From the onset, the team at Cool Choices has been obsessed with results. Perhaps it’s to be expected: we’re a nonprofit, with a mission of inspiring voluntary actions that reduce emissions associated with climate change. More, the scale of the challenge we faced—inspiring behaviors (which is always difficult, even at the personal level) to address climate change (an issue that can feel insurmountable)—was both hard and important, not leaving a lot of room for error.
From the beginning, then, we’ve invested in third-party evaluations and partnered with university researchers to vet our results. These research efforts have been enormously helpful as we have evolved our program model and scaled our efforts.
Often the lessons are surprising. Ethnographic research helped us understand how our programs—framed as a simple game—empowered people to have important conversations about sustainability with their colleagues, conversations they had avoided for years. Various statistical analyses showed—again and again—that attitudes cannot predict behaviors and that our model is successful in shifting the behaviors of people who are not all that interested in environmental issues. (That one surprises a lot of folks.)
Much of our research has focused on verifying the energy savings associated with participant actions. That’s probably no surprise—I spent two decades in energy efficiency and that means there’s often a chorus of energy evaluators in my head, questioning the savings data.
Achieving Long-term Sustainability Results
Increasingly, though, I believe our most important outcomes might not be the short-term savings we deliver. Yes, it’s great that participants reduce their overall carbon emissions by half a metric ton annually via the actions they adopt during the program but something else also happens—something much more important:
Participants’ perceptions of themselves and others change:
In our programs we ask participants—before the program begins and again at the end—about how important sustainability is to them personally as well as how important it is to family, friends and colleagues.
The specifics vary with different locations but the overall trends are significant. Across our 2016 employee engagement programs, participants had a 10% increase in their agreement with the statement “Sustainability is important to me.” More, the participants who identified as being less concerned about environmental issues at the onset saw a 20% increase. Research by one of our university partners using earlier Cool Choices data found similar patterns.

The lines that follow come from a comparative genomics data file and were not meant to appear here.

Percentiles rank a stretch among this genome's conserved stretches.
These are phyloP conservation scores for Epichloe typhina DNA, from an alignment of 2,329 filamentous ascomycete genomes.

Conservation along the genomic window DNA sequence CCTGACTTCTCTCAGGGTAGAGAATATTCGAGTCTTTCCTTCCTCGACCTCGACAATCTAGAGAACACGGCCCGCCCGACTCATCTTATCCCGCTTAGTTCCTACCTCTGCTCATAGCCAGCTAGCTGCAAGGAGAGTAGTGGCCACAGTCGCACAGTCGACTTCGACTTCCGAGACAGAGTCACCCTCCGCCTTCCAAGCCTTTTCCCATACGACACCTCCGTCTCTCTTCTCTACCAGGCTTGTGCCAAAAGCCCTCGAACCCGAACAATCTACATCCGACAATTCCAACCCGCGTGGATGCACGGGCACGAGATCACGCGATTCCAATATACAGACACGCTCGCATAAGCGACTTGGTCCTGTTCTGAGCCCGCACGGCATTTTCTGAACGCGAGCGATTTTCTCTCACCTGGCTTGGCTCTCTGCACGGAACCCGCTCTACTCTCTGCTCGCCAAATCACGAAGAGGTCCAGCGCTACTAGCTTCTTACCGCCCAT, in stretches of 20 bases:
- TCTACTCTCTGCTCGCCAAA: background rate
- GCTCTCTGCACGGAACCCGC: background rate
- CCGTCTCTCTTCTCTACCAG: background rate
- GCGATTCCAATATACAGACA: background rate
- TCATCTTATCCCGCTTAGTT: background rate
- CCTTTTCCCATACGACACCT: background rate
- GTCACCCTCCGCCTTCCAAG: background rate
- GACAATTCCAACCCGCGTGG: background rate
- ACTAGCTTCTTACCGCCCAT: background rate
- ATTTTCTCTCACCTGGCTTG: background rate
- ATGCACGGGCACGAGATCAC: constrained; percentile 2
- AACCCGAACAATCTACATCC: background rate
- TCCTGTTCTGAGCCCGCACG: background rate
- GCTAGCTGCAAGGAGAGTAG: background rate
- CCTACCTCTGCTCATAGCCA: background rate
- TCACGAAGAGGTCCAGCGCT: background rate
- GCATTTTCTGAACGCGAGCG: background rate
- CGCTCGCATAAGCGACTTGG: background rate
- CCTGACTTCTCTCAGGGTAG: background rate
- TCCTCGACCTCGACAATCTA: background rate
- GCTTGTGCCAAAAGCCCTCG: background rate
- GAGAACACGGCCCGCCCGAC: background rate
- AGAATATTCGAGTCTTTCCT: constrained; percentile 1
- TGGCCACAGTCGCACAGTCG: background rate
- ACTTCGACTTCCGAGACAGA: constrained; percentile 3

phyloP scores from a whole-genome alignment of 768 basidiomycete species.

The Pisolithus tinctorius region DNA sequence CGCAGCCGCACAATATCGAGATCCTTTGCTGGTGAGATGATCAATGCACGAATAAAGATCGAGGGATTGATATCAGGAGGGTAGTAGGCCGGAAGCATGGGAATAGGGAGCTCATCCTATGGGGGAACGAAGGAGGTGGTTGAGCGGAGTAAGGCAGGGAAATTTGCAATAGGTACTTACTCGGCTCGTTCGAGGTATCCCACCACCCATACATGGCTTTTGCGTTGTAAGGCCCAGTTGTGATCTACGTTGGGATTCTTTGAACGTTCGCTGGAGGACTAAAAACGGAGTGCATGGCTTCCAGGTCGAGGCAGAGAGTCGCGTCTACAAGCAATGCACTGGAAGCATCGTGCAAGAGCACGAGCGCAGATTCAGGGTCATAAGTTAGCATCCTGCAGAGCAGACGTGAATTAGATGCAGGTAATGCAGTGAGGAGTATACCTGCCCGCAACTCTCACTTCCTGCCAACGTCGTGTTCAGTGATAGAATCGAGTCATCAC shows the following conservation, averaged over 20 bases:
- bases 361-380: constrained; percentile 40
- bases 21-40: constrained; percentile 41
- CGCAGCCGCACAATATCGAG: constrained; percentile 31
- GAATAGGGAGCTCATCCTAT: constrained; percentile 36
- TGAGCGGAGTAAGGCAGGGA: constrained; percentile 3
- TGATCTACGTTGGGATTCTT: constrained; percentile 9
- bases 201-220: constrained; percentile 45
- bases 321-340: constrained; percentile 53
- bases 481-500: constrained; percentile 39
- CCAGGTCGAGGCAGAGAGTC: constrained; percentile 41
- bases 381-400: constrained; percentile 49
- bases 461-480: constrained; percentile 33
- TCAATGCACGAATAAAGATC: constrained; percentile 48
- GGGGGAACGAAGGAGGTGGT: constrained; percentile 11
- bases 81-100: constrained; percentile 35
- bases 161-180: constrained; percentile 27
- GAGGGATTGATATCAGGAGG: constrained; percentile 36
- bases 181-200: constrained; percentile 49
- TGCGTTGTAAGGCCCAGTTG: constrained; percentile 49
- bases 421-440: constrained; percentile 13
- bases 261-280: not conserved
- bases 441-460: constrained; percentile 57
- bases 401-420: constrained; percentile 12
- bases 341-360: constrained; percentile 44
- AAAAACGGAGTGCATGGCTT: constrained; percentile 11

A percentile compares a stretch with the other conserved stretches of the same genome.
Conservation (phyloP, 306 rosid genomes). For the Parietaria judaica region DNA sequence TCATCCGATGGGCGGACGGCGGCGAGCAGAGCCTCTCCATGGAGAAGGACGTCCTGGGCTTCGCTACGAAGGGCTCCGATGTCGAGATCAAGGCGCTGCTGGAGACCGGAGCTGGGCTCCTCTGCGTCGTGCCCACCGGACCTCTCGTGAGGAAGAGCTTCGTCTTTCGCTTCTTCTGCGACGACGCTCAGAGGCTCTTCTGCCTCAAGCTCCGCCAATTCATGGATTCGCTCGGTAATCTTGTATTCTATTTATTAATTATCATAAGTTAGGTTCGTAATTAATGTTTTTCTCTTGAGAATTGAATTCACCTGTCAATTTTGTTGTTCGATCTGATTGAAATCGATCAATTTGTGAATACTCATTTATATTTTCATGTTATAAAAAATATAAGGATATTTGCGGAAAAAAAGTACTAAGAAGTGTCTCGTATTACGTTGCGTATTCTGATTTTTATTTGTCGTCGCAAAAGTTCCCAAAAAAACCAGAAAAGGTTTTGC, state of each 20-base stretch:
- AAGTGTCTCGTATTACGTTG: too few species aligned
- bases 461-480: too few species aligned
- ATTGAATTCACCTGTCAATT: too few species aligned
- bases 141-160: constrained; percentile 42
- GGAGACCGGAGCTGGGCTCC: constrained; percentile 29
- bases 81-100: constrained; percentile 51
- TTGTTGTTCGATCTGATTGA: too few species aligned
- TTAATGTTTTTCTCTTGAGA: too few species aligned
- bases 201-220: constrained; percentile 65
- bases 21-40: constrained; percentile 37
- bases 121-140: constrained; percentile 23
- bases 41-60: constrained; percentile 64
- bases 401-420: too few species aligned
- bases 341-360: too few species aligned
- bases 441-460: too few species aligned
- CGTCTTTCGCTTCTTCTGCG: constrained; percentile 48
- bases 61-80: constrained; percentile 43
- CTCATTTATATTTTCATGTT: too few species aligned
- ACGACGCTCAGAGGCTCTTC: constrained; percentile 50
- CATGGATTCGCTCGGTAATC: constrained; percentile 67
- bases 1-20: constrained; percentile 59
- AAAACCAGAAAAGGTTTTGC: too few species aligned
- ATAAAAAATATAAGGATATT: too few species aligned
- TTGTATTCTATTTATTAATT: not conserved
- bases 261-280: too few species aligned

Building Cultures Around Sustainability
Not only are we influencing the actions participants take today, we are helping them to think of themselves as someone who prioritizes sustainability and we’re doing that in a public way that persists even after the program ends.
The data also shows that we’re influencing participants’ perceptions of others. Again, we saw increases of more than 10% across peer categories in 2016 when asked the “Sustainability is Important” question.
In the energy efficiency world experts talk about ‘market transformation,’ which is the idea that programs can create a lasting influence in a market, changing the way particular goods are sold or installed so that it’s no longer necessary to intervene. At Cool Choices we like to tell a story we heard from executives at Miron Construction—about how, after their first round of Cool Choices ended, they witnessed a staff person intervening with a new employee “Don’t leave that light on,” he said, “that’s not what we do at Miron.” That’s market transformation. And we’re delighted to report that we’re seeing more and more evidence of transformation in our programs.
Short term savings are great but transformed cultures—places where sustainable practices are the norm—well, that’s generating results at scale.
Look for us at Sustainable Brand’s New Metrics 2017 to learn more about our results.
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